The livelihood of lakhs of fishing community people we well as lakhs of common villagers in the country may be jeopardised if a particular section of the latest amendment proposed to the Wildlife Protection ) Act gets the approval of Parliament.
This has been the voice of concern raised by leading conservation brigades and wildlife workers in the country as the said section of the amendment bill if accepted in toto may turn the traditional practice of fishing in natural wetlands in the country into an offence under the Wildlife (Protection) Act.
Several leading environment conservation organisations and workers in the country have raised objection to the Section 44 of the Wildlife (Protection) Act Amendment Bill 2013 which has been tabled in Rajya Sabha by the government.
Aaranyak, a premier biodiversity conservation organization based in the Northeast India, along with the Wildlife Protection Society of India and Wildlife Society of Odisha has submitted a joint memorandum to the government through the joint director of Rajya Sabha directorate, demanding withdrawal of the Section 44 of the amendment bill.
The memorandum stated the Section 44 would be detrimental to the livelihood security of lakhs of fishing community people as well as common people in the country. According to this section, barring the fishes produced through systematic farming, all fish species found in the natural environment will be considered as wildlife species.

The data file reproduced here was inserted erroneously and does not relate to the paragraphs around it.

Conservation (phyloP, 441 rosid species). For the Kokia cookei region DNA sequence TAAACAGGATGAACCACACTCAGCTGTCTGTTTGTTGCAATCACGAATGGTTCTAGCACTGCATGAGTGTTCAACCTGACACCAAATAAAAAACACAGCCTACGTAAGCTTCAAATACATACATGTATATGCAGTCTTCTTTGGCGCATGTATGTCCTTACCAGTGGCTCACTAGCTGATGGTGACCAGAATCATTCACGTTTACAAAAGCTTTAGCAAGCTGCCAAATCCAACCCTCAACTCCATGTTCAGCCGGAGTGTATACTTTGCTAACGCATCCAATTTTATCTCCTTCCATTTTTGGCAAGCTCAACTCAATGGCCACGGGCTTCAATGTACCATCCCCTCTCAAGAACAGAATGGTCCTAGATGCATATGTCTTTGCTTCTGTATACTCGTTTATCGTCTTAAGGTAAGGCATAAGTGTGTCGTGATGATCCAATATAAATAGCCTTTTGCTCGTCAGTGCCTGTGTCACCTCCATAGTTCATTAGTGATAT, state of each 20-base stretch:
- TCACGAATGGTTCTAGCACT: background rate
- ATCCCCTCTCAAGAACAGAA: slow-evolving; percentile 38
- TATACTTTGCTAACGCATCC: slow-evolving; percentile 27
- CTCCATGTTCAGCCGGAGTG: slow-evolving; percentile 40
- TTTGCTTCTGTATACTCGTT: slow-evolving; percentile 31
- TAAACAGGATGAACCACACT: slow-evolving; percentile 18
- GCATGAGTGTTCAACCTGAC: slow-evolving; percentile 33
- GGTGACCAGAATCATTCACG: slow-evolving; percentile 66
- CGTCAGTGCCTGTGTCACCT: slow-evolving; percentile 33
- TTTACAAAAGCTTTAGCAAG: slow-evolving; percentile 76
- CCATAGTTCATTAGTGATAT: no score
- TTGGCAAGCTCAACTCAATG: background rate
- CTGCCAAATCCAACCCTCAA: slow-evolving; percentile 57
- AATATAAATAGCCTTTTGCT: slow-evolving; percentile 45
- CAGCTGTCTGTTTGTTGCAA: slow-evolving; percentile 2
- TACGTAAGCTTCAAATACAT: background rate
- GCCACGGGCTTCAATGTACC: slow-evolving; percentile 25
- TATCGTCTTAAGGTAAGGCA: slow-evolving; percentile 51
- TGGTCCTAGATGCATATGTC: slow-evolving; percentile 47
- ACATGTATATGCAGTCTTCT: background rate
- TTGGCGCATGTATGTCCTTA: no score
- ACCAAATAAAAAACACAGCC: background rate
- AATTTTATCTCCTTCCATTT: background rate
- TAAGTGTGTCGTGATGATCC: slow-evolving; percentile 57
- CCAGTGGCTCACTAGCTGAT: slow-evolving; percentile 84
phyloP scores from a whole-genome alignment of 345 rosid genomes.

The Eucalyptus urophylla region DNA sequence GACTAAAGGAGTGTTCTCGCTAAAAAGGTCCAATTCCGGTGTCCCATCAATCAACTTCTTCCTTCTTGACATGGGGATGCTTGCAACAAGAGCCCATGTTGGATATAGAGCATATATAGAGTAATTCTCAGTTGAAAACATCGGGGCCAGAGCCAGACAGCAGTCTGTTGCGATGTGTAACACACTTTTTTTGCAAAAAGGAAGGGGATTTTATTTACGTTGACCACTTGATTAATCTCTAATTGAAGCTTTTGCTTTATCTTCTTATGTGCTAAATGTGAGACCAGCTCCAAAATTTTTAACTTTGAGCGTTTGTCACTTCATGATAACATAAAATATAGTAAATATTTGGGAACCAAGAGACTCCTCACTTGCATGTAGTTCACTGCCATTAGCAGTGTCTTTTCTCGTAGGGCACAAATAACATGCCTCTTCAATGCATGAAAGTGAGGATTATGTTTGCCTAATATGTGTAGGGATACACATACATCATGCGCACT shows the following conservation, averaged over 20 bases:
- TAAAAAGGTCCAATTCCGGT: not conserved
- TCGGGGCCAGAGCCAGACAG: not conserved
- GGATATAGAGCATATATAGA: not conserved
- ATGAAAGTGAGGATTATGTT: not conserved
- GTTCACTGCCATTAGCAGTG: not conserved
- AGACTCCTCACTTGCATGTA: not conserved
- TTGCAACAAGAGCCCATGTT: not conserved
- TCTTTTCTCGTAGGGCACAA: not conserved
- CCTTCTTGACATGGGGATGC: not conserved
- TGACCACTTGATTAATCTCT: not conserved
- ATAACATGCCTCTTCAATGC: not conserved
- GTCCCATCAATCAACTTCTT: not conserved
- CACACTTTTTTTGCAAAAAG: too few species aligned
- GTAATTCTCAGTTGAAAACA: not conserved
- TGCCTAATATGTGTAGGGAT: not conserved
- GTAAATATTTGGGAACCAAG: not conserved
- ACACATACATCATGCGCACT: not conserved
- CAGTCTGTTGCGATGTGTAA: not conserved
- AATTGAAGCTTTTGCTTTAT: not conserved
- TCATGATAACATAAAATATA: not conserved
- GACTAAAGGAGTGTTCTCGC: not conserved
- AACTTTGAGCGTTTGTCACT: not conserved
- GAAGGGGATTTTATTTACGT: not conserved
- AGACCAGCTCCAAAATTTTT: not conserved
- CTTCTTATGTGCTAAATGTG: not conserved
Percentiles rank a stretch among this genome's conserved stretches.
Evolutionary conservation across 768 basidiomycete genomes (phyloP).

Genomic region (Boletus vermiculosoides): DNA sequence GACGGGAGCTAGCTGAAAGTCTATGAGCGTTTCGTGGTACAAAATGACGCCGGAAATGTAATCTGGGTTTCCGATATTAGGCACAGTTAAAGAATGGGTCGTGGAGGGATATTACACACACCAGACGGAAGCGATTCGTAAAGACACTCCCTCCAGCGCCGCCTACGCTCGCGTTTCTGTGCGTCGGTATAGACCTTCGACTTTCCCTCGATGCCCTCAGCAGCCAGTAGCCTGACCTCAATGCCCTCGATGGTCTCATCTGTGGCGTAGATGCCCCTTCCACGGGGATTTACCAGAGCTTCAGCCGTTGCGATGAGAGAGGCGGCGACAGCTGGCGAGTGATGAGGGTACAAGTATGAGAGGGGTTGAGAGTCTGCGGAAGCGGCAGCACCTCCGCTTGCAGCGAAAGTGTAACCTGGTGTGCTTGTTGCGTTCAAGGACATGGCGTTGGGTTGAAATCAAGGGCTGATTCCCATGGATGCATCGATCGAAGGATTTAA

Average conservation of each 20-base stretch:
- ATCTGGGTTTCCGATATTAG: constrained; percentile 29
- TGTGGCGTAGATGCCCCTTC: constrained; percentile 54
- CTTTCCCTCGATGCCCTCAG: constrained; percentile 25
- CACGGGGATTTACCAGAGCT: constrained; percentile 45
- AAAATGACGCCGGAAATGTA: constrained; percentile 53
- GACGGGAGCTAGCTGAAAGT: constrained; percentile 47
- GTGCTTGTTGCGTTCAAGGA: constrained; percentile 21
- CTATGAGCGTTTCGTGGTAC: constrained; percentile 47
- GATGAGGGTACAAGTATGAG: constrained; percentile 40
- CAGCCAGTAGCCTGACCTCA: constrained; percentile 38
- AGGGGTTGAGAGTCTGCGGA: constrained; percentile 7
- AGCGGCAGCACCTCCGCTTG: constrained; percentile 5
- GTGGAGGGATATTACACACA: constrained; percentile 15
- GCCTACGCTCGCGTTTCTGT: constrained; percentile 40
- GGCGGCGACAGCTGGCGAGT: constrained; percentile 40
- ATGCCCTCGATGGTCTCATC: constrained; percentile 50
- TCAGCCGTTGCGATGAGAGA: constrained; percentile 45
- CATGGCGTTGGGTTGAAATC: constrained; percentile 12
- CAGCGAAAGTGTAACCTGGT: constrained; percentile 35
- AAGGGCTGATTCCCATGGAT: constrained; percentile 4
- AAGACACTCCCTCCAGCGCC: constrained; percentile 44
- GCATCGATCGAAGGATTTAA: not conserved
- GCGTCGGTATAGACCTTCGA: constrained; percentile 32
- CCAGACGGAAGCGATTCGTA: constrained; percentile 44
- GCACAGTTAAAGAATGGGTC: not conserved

In case this definition is accepted, barring those businessmen armed with license from the Chief Wildlife Warden, no other person will be able to catch fish in natural wetlands and sell the same. Moreover, it will be considered an offence under the Wildlife (Protection) Act if fish is procured from unlicensed traders and even cooking of such fish.
Such violation will lead to imposition of fine up to Rs 25,000 and jail term upto three years. Aaranyak is of the opinion that such a definition of wildlife will be a lethal blow to the livelihood of lakhs of common people thereby pushing their life to the darkness of uncertainty. “Such a ‘suicidal decision’ will strain the relations between the people and the government and facilitate some opportunist forces to exploit natural resources to their advantage which may lead to unrest in the country,” Aaranyak stated.